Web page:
It's hard to argue that point, too, since the twin-turbocharged 4.0-liter V8 in the AMG GT 63 S four-door makes 630 horsepower while S65 AMG's twin-turbo 6.0-liter V12 manages 621 hp. And sure, that V12 has considerably more torque (738 pound-feet to the GT S four-door's 627), but having four fewer cylinders means less weight hanging on top of the nose for improved handling. Plus the V8 is shared throughout the Mercedes family, so it's more affordable to develop, modify, and certify than a new V12.
While odds are we won't be seeing any new V12 powertrains from AMG in the future, Moers didn't rule out the engine in other Mercedes. He said that Mercedes would probably still use 12-cylinder engines in high-end luxury cars. In our interview, he didn't specify whether that included AMG-modified versions of Mercedes-Benz cars, such as the aforementioned AMG S 65, or if it would be restricted to Mercedes cars without any AMG association such as the Mercedes-Maybach S 650.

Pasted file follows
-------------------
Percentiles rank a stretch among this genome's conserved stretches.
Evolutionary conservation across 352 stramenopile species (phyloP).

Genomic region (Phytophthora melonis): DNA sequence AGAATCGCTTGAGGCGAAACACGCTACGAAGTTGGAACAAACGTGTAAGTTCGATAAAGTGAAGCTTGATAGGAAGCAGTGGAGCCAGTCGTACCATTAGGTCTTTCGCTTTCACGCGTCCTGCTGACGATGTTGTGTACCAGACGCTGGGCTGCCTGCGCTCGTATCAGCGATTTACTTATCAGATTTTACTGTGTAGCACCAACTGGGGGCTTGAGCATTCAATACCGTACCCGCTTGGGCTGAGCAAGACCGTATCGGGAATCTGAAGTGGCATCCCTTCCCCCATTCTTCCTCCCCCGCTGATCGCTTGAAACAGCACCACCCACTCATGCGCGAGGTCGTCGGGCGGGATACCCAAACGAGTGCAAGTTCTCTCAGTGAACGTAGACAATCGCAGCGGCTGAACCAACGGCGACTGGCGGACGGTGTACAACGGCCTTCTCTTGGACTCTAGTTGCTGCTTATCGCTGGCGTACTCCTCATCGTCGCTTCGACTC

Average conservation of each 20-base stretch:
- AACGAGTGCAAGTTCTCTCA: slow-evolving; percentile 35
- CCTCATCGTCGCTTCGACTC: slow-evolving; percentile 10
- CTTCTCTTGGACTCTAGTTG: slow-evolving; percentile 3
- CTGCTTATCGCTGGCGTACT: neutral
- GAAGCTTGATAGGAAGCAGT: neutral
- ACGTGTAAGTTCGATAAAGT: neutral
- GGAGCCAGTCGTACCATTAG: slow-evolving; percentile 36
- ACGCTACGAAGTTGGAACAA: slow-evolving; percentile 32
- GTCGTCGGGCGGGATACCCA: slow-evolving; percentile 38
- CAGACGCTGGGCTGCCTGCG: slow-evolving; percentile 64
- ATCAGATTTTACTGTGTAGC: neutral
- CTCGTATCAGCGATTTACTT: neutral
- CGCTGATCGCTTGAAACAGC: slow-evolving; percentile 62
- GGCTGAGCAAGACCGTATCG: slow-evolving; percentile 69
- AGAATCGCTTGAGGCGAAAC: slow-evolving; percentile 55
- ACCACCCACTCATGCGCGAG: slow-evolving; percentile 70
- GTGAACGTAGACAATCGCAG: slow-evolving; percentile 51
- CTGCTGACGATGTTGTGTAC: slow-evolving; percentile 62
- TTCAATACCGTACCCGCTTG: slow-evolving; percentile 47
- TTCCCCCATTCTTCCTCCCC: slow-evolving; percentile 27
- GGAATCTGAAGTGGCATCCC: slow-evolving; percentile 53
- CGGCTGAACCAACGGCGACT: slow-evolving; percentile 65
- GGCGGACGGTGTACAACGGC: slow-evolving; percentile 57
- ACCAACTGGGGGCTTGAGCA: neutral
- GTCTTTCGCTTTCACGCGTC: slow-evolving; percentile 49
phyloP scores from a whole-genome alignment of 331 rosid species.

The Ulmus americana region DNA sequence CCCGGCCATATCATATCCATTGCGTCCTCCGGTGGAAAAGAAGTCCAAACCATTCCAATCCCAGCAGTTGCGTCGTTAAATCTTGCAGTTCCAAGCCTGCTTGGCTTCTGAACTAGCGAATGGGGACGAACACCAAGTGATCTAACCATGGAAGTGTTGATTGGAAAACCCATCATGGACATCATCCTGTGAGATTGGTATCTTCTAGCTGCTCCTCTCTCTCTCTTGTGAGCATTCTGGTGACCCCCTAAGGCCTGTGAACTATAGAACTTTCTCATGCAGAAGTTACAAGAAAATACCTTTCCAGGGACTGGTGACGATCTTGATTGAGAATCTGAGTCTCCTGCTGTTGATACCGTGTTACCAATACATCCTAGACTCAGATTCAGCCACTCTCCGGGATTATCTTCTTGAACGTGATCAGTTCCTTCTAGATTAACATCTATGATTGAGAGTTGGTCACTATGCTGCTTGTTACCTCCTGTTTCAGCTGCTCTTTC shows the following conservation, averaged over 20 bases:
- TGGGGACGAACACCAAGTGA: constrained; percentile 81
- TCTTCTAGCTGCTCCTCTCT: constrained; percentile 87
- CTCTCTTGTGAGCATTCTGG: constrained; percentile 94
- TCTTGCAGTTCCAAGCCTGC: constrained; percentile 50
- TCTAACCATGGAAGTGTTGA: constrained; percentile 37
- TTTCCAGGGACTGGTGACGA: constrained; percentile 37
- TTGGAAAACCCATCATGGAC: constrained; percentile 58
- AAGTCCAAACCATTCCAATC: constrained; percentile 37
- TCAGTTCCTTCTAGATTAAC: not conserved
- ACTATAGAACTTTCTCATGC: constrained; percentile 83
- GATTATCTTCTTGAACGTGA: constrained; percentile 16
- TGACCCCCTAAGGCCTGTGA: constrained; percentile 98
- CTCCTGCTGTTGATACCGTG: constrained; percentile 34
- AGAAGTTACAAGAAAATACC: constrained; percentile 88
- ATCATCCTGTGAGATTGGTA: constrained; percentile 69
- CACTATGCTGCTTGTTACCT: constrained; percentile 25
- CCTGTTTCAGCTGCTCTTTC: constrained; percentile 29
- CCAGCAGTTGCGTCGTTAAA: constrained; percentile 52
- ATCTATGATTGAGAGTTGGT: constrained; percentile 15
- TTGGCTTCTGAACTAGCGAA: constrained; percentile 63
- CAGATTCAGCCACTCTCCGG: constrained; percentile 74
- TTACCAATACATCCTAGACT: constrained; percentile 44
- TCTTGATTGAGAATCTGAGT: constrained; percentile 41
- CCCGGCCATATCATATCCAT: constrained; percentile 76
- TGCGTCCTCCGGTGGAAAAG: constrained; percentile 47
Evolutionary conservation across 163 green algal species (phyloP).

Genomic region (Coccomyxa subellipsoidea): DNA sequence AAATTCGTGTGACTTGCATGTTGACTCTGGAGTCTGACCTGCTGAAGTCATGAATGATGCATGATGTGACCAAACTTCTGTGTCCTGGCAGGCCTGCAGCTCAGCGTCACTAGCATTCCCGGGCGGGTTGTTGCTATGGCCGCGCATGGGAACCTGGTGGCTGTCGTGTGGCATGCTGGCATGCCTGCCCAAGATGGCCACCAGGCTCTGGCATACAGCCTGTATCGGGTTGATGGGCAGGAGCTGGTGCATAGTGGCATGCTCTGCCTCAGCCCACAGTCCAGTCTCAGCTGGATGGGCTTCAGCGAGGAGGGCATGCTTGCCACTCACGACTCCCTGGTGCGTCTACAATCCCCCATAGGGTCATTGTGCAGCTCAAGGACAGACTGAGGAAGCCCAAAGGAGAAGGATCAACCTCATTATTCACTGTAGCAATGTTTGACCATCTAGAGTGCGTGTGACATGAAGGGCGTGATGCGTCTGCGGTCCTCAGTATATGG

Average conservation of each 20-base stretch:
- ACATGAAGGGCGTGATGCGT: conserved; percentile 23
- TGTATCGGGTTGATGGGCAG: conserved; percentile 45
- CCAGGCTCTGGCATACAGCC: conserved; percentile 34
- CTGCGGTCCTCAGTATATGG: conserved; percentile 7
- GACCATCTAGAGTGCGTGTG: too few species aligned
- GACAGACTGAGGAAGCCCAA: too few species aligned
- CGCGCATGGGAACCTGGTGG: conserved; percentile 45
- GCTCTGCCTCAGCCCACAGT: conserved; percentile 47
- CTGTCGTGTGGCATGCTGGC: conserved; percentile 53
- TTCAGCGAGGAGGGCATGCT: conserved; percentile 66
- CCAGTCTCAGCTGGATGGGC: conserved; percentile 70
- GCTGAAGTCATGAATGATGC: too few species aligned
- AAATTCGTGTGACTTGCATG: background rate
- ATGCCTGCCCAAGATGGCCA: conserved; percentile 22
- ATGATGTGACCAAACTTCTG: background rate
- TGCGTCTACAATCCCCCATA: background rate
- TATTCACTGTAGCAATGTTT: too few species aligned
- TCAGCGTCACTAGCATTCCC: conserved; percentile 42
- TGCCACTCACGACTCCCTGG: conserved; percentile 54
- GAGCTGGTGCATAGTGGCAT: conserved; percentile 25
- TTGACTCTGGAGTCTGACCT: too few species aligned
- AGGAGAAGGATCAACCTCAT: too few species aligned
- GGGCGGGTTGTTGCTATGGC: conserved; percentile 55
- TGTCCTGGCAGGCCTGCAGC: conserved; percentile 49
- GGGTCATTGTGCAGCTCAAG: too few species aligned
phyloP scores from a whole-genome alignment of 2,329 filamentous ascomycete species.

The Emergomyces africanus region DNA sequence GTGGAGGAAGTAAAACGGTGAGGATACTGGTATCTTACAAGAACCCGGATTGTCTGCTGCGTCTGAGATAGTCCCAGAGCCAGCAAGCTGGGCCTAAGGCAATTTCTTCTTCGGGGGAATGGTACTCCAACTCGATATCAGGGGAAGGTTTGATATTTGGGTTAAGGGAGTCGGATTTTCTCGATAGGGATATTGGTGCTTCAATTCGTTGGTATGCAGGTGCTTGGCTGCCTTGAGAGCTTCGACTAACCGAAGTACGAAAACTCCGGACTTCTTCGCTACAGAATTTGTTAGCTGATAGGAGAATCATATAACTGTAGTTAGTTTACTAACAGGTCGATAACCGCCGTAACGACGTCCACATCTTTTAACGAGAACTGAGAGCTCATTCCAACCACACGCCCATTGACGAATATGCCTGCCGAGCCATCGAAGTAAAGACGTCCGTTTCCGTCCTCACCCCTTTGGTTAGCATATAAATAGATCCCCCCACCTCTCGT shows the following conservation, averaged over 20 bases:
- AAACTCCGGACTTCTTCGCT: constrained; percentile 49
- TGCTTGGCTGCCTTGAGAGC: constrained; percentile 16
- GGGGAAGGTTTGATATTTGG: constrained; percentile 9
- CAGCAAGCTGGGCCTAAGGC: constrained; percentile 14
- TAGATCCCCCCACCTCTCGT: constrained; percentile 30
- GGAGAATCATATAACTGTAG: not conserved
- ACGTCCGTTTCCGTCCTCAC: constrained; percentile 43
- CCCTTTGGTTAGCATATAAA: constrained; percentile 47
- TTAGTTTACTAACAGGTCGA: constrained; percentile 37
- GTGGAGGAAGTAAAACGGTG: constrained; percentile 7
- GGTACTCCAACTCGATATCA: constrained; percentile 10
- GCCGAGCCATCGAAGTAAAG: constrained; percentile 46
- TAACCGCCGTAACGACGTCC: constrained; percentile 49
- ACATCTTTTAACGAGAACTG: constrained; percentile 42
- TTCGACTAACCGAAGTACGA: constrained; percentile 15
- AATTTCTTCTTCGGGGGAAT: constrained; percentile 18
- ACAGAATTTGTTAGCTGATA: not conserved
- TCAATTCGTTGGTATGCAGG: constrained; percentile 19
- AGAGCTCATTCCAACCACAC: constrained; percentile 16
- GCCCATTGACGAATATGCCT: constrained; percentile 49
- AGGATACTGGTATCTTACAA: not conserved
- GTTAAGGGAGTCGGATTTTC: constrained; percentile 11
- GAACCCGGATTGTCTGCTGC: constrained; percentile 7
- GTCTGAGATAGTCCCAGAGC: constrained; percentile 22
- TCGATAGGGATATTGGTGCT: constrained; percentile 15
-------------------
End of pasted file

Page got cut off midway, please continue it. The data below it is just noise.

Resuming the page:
We learned a few other interesting tidbits from Mr. Moers, too, especially about the AMG GT four-door. Part of the reason AMG created the more practical GT model was because Mercedes was losing buyers to other car companies. Moers told us that existing owners of C- and E-Class AMG models were looking for something more exclusive and higher-performance, but also still practical. Unfortunately there wasn't really anything that fit until AMG launched its own four-door.
Also, the reason the AMG GT four-door can be had with more power than the omnipotent GT R coupe, is mainly because it's heavier and it has all-wheel drive. Moers said they choose output based on what feels right for the car, and the weight necessitated more power, and the all-wheel drive allowed it to easily manage that power.